Former Ohio State head football coach Urban Meyer says running back J.K. Dobbins is plenty capable of contributing in the passing game for the Ravens, and he projects linebacker Malik Harrison to be a versatile piece for Baltimore due to his ability to play multiple spots and rush the passer.
Dobbins played for the Buckeyes from 2017-2019, while Harrison played in Columbus, Ohio, from 2016-2019. Meyer was the head coach at Ohio State from 2012-2018, compiling an 83-9 record. Dobbins lost a total of four games during his college career, while Harrison lost six.
The 5-foot-9, 209-pound Dobbins was taken No. 55 overall in the second round of the 2020 NFL Draft. His 4,459 rushing yards are second in program history only to Archie Griffin (1972-1975), but he also caught 71 passes for 645 yards during for the Buckeyes. Dobbins didn’t get the chance to showcase his pass-catching abilities like Clyde Edwards-Helaire (55 catches in 2019) did at LSU, but Meyer says he has the skill set to produce in the passing game.
“The one thing was early on, because he wasn’t very big, he had a hard time stepping up and picking up linebackers, et cetera in the pass protection, but he’s gotten great at it,” Meyer said on Glenn Clark Radio May 13. “He’s so strong, so powerful and so tough. His pass protection’s great, excellent hands, very good route runner. I can’t speak for [current Ohio State head coach Ryan Day], but I was involved in certainly his first two years. I coached him. He did some things for us in the pass game, but we had so many other weapons in the pass game that we tried to share the wealth a little bit.”
Ohio State had plenty of productive receivers during Dobbins’ tenure. Parris Campbell (Indianapolis Colts) and Terry McLaurin (Washington Redskins) are entering their second seasons in the NFL. K.J. Hill, picked by the Los Angeles Chargers in the seventh round, is embarking on his professional career, as are Binjimen Victor and Austin Mack, both of whom were signed as undrafted free agents by the New York Giants.
But in Baltimore, Dobbins won’t just be sharing targets in the passing game – he’ll be sharing carries in the running game. The Ravens also return quarterback Lamar Jackson (176 carries) and running backs Mark Ingram (202), Gus Edwards (133) and Justice Hill (58), but there should be plenty of carries to go around considering how much Baltimore runs the ball.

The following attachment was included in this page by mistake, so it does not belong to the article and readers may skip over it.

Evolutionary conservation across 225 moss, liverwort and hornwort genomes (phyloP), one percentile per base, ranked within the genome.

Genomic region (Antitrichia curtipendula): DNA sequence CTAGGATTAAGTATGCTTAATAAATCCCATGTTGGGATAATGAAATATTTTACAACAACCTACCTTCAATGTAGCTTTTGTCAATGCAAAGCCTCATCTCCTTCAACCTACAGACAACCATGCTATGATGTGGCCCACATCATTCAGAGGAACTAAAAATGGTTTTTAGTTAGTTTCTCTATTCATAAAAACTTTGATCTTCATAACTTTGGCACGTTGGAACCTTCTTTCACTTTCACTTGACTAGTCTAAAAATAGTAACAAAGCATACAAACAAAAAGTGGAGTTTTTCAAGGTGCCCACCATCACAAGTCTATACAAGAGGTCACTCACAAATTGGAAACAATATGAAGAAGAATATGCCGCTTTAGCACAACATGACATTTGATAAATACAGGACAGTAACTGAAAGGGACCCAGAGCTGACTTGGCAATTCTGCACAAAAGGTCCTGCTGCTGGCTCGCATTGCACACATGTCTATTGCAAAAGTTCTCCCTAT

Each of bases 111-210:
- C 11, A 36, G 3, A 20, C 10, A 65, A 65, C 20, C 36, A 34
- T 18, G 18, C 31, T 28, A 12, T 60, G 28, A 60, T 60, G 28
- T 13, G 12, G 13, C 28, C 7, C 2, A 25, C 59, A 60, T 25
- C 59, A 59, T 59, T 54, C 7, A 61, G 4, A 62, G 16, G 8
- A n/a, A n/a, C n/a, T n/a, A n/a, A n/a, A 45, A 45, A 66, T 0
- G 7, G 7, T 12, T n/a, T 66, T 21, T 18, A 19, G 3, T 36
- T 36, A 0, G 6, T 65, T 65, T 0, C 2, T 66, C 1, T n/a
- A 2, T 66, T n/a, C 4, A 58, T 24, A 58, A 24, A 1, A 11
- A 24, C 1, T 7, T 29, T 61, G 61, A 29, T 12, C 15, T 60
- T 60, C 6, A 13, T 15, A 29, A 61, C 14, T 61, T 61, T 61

And if his NFL career starts the way his college career did, Ravens fans will be in for quite a treat.
“Not many people know this: His senior year in high school, he commits to Ohio State before he even visits, and he breaks his ankle on the first play of his senior year and he never plays again,” Meyer said. “He misses his whole senior year. So to say that we knew that we had a star, I thought we did — but then our starting tailback [Mike Weber] got hurt going into the first game and he ran for [181 yards] in his first game as a Buckeye.”
Meyer also lauded Dobbins’ work ethic and said he’s an “A-plus guy” with a great support system in his mother, Mya, and his grandparents. So given that – and, of course, how productive Dobbins was at Ohio State — how were the Ravens able to land him with the No. 55 pick?
“The thing that J.K. just doesn’t have is that enormous size. He’s not a 225-, 230-pound back, and I think a lot of people like that,” said Meyer, now a college football analyst for Fox Sports. “It’s amazing that when I was younger growing up in the coaching profession, running backs were always thought of to be high draft picks, but for some reason, the NFL game’s changed quite a bit. They spend the money on the quarterbacks, defensive ends and corners. But everybody needs a great running back, and you’ve got one.”
Running back wasn’t an obvious need for the Ravens heading into the draft, but linebacker most certainly was. They lost Josh Bynes and Patrick Onwuasor in free agency and had just three on the roster: L.J. Fort, Otaro Alaka and Chris Board. They also had one pending signing in Jake Ryan, which has since become official.
Baltimore got to work building up their linebacker depth by drafting LSU’s Patrick Queen in the first round and Harrison with one of their four third-round picks. Harrison piled up 205 tackles (29 for loss), nine sacks and one interception during his time at Ohio State. At 6-foot-3 and 247 pounds, the hard-hitting Harrison complements the lighter, faster Queen well.
Meyer says his versatility will be very useful to the Ravens.
“He’s a hybrid. He’s big. He’s … a long-armed athlete that can grow into being a stand-up outside guy,” Meyer said. “He’s a great pass rusher as he blitzed. We played him, first of all, at outside linebacker then moved him inside. So he’s got a lot of flexibility. I know that’s one of the reasons the Ravens really liked him. I talked to one of their coaches and they really raved about his flexibility. He can play inside or outside, also in nickel or third-down situations he can get a pass rush.”
The Columbus native was a consensus three-star prospect out of high school. Meyer explained that Ohio high schools don’t have spring ball like Florida and Texas high schools do, so kids tend to play multiple sports. Though he’s a big fan of multi-sport athletes, Meyer said those who didn’t have spring ball in high school tend to be a year behind those who did once they get on campus.
That was the case for Harrison, who played basketball in addition to football at Walnut Ridge High School in Columbus. He ended up playing in 53 games and starting 28 for Ohio State.
“We saw him, we had him at camp. He was a little bit of a late developer and was a basketball player,” Meyer said. “Luke Fickell, who was our defensive coordinator at the time, kept recruiting him, and then we went and watched him play basketball and it was a no-brainer. He’s jumping out of the gym and showed toughness.”
For more from Meyer, listen to the full interview here:
Photo Credits: Courtesy of Ohio state Athletics